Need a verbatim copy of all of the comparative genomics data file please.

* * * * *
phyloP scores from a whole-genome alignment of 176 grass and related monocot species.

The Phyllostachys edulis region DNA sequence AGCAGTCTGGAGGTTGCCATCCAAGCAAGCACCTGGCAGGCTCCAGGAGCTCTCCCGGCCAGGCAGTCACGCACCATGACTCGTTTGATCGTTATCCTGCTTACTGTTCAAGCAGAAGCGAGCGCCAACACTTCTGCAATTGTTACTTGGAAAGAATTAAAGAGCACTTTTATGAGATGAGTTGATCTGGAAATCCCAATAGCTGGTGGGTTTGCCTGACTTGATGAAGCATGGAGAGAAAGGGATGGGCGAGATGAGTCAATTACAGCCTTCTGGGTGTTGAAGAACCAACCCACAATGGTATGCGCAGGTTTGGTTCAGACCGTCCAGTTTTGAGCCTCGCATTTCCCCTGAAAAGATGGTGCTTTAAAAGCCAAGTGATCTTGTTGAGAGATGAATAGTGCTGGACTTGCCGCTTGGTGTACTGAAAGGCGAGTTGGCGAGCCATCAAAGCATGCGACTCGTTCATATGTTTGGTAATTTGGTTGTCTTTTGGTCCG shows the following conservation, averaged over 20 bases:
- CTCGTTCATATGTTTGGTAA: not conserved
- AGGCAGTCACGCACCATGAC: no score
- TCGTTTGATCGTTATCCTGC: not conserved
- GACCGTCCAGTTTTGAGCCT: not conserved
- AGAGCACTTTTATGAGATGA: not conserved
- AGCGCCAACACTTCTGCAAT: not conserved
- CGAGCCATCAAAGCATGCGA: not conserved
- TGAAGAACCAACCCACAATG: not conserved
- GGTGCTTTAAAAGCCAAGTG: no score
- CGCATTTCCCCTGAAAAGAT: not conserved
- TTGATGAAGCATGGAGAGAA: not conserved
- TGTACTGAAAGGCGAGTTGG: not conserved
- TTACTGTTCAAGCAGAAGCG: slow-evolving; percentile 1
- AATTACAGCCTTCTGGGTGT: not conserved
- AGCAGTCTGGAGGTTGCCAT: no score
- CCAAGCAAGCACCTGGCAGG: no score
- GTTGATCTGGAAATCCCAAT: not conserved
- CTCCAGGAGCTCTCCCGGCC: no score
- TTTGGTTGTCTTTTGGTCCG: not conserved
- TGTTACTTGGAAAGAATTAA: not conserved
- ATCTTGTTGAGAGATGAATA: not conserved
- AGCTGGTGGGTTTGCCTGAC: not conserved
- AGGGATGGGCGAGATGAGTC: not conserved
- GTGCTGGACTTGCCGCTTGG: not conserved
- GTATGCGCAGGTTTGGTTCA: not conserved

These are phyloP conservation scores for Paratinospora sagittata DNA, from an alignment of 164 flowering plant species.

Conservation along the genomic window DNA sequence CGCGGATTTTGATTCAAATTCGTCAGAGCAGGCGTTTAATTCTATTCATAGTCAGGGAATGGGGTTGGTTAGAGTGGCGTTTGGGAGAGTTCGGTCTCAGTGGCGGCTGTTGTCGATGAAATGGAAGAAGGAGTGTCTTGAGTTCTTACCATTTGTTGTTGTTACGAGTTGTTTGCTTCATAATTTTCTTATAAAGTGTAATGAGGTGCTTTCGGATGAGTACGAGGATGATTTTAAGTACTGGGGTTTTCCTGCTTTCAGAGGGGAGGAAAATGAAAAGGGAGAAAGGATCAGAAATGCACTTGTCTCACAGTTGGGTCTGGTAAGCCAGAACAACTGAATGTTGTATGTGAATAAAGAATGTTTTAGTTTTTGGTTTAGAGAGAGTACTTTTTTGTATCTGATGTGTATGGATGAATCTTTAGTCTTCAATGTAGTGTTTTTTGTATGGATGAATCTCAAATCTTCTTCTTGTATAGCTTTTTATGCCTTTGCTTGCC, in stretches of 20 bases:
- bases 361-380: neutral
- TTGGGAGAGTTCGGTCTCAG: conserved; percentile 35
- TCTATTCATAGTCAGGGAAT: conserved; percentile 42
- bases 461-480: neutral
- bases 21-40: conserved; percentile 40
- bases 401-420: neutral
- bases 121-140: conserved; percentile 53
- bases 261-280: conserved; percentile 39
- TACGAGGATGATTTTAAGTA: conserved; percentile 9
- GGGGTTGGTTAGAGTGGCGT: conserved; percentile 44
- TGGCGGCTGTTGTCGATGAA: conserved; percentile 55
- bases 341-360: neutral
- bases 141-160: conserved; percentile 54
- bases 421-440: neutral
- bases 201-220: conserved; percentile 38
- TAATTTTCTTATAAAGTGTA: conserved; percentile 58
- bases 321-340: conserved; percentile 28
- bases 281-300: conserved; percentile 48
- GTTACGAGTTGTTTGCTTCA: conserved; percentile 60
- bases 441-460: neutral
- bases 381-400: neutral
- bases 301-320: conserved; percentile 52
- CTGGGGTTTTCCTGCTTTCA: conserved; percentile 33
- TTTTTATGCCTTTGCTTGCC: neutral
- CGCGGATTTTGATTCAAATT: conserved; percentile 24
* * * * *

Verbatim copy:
phyloP scores from a whole-genome alignment of 176 grass and related monocot species.

The Phyllostachys edulis region DNA sequence AGCAGTCTGGAGGTTGCCATCCAAGCAAGCACCTGGCAGGCTCCAGGAGCTCTCCCGGCCAGGCAGTCACGCACCATGACTCGTTTGATCGTTATCCTGCTTACTGTTCAAGCAGAAGCGAGCGCCAACACTTCTGCAATTGTTACTTGGAAAGAATTAAAGAGCACTTTTATGAGATGAGTTGATCTGGAAATCCCAATAGCTGGTGGGTTTGCCTGACTTGATGAAGCATGGAGAGAAAGGGATGGGCGAGATGAGTCAATTACAGCCTTCTGGGTGTTGAAGAACCAACCCACAATGGTATGCGCAGGTTTGGTTCAGACCGTCCAGTTTTGAGCCTCGCATTTCCCCTGAAAAGATGGTGCTTTAAAAGCCAAGTGATCTTGTTGAGAGATGAATAGTGCTGGACTTGCCGCTTGGTGTACTGAAAGGCGAGTTGGCGAGCCATCAAAGCATGCGACTCGTTCATATGTTTGGTAATTTGGTTGTCTTTTGGTCCG shows the following conservation, averaged over 20 bases:
- CTCGTTCATATGTTTGGTAA: not conserved
- AGGCAGTCACGCACCATGAC: no score
- TCGTTTGATCGTTATCCTGC: not conserved
- GACCGTCCAGTTTTGAGCCT: not conserved
- AGAGCACTTTTATGAGATGA: not conserved
- AGCGCCAACACTTCTGCAAT: not conserved
- CGAGCCATCAAAGCATGCGA: not conserved
- TGAAGAACCAACCCACAATG: not conserved
- GGTGCTTTAAAAGCCAAGTG: no score
- CGCATTTCCCCTGAAAAGAT: not conserved
- TTGATGAAGCATGGAGAGAA: not conserved
- TGTACTGAAAGGCGAGTTGG: not conserved
- TTACTGTTCAAGCAGAAGCG: slow-evolving; percentile 1
- AATTACAGCCTTCTGGGTGT: not conserved
- AGCAGTCTGGAGGTTGCCAT: no score
- CCAAGCAAGCACCTGGCAGG: no score
- GTTGATCTGGAAATCCCAAT: not conserved
- CTCCAGGAGCTCTCCCGGCC: no score
- TTTGGTTGTCTTTTGGTCCG: not conserved
- TGTTACTTGGAAAGAATTAA: not conserved
- ATCTTGTTGAGAGATGAATA: not conserved
- AGCTGGTGGGTTTGCCTGAC: not conserved
- AGGGATGGGCGAGATGAGTC: not conserved
- GTGCTGGACTTGCCGCTTGG: not conserved
- GTATGCGCAGGTTTGGTTCA: not conserved

These are phyloP conservation scores for Paratinospora sagittata DNA, from an alignment of 164 flowering plant species.

Conservation along the genomic window DNA sequence CGCGGATTTTGATTCAAATTCGTCAGAGCAGGCGTTTAATTCTATTCATAGTCAGGGAATGGGGTTGGTTAGAGTGGCGTTTGGGAGAGTTCGGTCTCAGTGGCGGCTGTTGTCGATGAAATGGAAGAAGGAGTGTCTTGAGTTCTTACCATTTGTTGTTGTTACGAGTTGTTTGCTTCATAATTTTCTTATAAAGTGTAATGAGGTGCTTTCGGATGAGTACGAGGATGATTTTAAGTACTGGGGTTTTCCTGCTTTCAGAGGGGAGGAAAATGAAAAGGGAGAAAGGATCAGAAATGCACTTGTCTCACAGTTGGGTCTGGTAAGCCAGAACAACTGAATGTTGTATGTGAATAAAGAATGTTTTAGTTTTTGGTTTAGAGAGAGTACTTTTTTGTATCTGATGTGTATGGATGAATCTTTAGTCTTCAATGTAGTGTTTTTTGTATGGATGAATCTCAAATCTTCTTCTTGTATAGCTTTTTATGCCTTTGCTTGCC, in stretches of 20 bases:
- bases 361-380: neutral
- TTGGGAGAGTTCGGTCTCAG: conserved; percentile 35
- TCTATTCATAGTCAGGGAAT: conserved; percentile 42
- bases 461-480: neutral
- bases 21-40: conserved; percentile 40
- bases 401-420: neutral
- bases 121-140: conserved; percentile 53
- bases 261-280: conserved; percentile 39
- TACGAGGATGATTTTAAGTA: conserved; percentile 9
- GGGGTTGGTTAGAGTGGCGT: conserved; percentile 44
- TGGCGGCTGTTGTCGATGAA: conserved; percentile 55
- bases 341-360: neutral
- bases 141-160: conserved; percentile 54
- bases 421-440: neutral
- bases 201-220: conserved; percentile 38
- TAATTTTCTTATAAAGTGTA: conserved; percentile 58
- bases 321-340: conserved; percentile 28
- bases 281-300: conserved; percentile 48
- GTTACGAGTTGTTTGCTTCA: conserved; percentile 60
- bases 441-460: neutral
- bases 381-400: neutral
- bases 301-320: conserved; percentile 52
- CTGGGGTTTTCCTGCTTTCA: conserved; percentile 33
- TTTTTATGCCTTTGCTTGCC: neutral
- CGCGGATTTTGATTCAAATT: conserved; percentile 24